D. S Lee , M. J Schull , D. A Alter , P. C Austin , A Laupacis , A Chong , J. V Tu and T. A. Stukel

Background— Although approximately one third of patients with heart failure (HF) visiting the emergency department (ED) are discharged home, little is known about their care and outcomes.

Methods and Results— We examined the acute care and early outcomes of patients with HF who visited an ED and were discharged without hospital admission in Ontario, Canada, from April 2004 to March 2007. Among 50 816 patients (age, 76.4±11.6 years; 49.4% men) visiting an ED for HF, 16 094 (31.7%) were discharged without hospital admission. A total of 4.0% died within 30 days from admission, and 1.3% died within 7 days of discharge from the ED. Although multiple (≥2) previous HF admissions (odds ratio [OR], 1.64; 95% CI, 1.14 to 2.31), valvular heart disease (OR, 1.37; 95% CI, 1.00 to 1.84), peripheral vascular disease (OR, 1.41; 95% CI, 1.00 to 1.93), and respiratory disease (OR, 1.33; 95% CI, 1.08 to 1.63) increased the risk of 30-day death among those discharged from the ED, presence of these conditions did not increase the likelihood of admission. Patients were more likely to be admitted if they were older (OR, 1.08; 95% CI, 1.06 to 1.10 per decade), arrived by ambulance (OR, 2.02; 95% CI, 1.93 to 2.12), had a higher triage acuity score (OR, 4.12; 95% CI, 3.84 to 4.42), or received resuscitation in the ED (OR, 2.85; 95% CI, 2.68 to 3.04). In those with comparable predicted risks of death, subsequent 90-day mortality rates were higher among discharged than admitted patients (11.9% versus 9.5%; log-rank P=0.016).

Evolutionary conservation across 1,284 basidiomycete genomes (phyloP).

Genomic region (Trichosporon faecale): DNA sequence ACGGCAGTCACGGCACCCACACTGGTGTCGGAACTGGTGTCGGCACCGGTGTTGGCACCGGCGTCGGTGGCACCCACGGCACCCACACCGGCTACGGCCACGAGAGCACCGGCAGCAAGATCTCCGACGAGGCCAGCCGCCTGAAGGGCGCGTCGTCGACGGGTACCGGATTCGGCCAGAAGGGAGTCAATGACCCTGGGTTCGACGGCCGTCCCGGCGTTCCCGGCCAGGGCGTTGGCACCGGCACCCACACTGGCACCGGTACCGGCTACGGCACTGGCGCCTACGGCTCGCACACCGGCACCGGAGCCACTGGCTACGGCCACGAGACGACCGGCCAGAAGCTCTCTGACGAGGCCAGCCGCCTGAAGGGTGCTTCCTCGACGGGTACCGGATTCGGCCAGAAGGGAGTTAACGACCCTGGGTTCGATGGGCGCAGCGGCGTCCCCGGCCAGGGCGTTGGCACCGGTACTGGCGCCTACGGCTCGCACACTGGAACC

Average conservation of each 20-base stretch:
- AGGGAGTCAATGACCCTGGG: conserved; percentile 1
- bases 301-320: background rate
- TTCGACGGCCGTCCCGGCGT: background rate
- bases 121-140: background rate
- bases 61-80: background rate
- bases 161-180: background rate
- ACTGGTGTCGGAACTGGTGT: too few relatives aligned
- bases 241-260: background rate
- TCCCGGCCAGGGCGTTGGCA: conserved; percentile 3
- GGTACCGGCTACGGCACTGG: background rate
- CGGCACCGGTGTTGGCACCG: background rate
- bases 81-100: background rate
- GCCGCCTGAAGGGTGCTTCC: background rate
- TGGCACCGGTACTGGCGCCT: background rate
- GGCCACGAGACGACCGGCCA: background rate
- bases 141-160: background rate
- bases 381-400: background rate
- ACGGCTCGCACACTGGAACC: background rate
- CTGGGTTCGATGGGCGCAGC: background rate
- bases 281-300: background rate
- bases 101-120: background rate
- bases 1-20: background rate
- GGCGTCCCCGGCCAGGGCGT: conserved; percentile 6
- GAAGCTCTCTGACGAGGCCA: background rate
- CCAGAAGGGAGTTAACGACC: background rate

Conclusions— Patients with HF who are discharged from the ED have substantial risks of early death, which, in some cases, may exceed that of hospitalized patients.

  S. J Nessim , J. M Bargman , P. C Austin , R Nisenbaum and S. V. Jassal